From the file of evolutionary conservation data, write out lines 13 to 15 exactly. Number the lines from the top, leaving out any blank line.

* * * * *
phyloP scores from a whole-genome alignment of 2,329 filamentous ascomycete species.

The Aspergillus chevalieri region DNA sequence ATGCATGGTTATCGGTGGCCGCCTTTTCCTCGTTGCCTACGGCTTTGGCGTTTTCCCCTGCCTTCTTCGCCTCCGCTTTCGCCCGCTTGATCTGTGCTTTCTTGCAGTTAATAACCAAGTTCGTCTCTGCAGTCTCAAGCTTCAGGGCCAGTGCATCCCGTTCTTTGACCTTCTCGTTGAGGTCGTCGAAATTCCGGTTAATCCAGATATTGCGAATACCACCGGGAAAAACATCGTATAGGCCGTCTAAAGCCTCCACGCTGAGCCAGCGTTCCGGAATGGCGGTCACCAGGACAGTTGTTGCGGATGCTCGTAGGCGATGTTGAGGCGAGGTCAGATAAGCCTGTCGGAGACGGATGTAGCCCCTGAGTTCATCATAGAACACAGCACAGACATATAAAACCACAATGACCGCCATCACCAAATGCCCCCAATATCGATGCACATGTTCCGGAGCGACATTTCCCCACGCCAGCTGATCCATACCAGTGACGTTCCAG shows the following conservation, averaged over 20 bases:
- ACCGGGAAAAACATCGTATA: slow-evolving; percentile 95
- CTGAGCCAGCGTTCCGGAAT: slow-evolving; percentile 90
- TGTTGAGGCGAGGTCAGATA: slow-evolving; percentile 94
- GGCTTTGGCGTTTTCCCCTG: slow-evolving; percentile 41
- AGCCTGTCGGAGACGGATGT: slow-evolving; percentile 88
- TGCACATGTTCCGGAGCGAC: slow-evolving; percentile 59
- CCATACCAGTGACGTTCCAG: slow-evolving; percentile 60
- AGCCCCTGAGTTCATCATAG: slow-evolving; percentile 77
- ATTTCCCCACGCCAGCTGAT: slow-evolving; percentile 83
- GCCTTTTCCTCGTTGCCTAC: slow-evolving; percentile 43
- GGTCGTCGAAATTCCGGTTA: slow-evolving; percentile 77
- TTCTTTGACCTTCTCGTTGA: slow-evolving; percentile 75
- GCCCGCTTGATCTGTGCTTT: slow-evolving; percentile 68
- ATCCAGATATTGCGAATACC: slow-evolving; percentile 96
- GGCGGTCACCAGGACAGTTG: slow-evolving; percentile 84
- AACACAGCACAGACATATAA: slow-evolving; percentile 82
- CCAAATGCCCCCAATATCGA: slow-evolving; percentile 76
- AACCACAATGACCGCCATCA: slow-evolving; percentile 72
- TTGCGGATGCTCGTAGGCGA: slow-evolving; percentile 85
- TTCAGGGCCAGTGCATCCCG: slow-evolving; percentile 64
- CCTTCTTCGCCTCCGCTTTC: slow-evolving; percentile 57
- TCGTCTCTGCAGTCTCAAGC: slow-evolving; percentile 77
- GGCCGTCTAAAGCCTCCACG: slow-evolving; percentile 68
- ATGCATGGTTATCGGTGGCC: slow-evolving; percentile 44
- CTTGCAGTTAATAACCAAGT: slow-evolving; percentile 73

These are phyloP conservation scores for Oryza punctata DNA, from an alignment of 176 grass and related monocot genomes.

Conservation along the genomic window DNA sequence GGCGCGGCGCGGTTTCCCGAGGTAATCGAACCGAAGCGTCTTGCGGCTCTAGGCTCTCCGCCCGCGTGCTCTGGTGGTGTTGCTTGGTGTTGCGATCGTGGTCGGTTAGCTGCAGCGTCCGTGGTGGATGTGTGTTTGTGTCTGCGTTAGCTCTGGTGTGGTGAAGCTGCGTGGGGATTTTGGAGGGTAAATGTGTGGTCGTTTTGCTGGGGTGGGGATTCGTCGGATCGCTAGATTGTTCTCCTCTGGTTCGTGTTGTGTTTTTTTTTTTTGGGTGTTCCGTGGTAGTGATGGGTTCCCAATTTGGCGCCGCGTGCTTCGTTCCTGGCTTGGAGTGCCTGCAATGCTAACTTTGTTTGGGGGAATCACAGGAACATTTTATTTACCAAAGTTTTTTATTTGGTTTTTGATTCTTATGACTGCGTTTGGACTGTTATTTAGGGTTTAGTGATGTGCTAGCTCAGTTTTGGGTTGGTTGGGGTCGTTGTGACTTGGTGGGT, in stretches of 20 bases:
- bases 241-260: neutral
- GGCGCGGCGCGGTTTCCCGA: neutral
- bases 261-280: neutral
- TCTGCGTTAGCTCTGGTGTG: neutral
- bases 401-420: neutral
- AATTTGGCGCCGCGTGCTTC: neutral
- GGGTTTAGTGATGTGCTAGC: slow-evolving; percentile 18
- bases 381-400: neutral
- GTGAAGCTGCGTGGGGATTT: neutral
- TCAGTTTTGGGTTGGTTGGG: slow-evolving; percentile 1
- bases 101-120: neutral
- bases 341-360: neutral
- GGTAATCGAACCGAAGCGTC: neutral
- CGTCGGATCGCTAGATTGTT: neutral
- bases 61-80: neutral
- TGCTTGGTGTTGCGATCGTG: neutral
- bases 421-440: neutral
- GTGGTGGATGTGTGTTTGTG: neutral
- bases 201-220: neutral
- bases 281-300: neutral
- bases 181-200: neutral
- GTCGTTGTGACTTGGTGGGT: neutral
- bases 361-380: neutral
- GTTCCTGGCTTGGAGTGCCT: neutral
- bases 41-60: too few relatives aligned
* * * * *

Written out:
- GGTCGTCGAAATTCCGGTTA: slow-evolving; percentile 77
- TTCTTTGACCTTCTCGTTGA: slow-evolving; percentile 75
- GCCCGCTTGATCTGTGCTTT: slow-evolving; percentile 68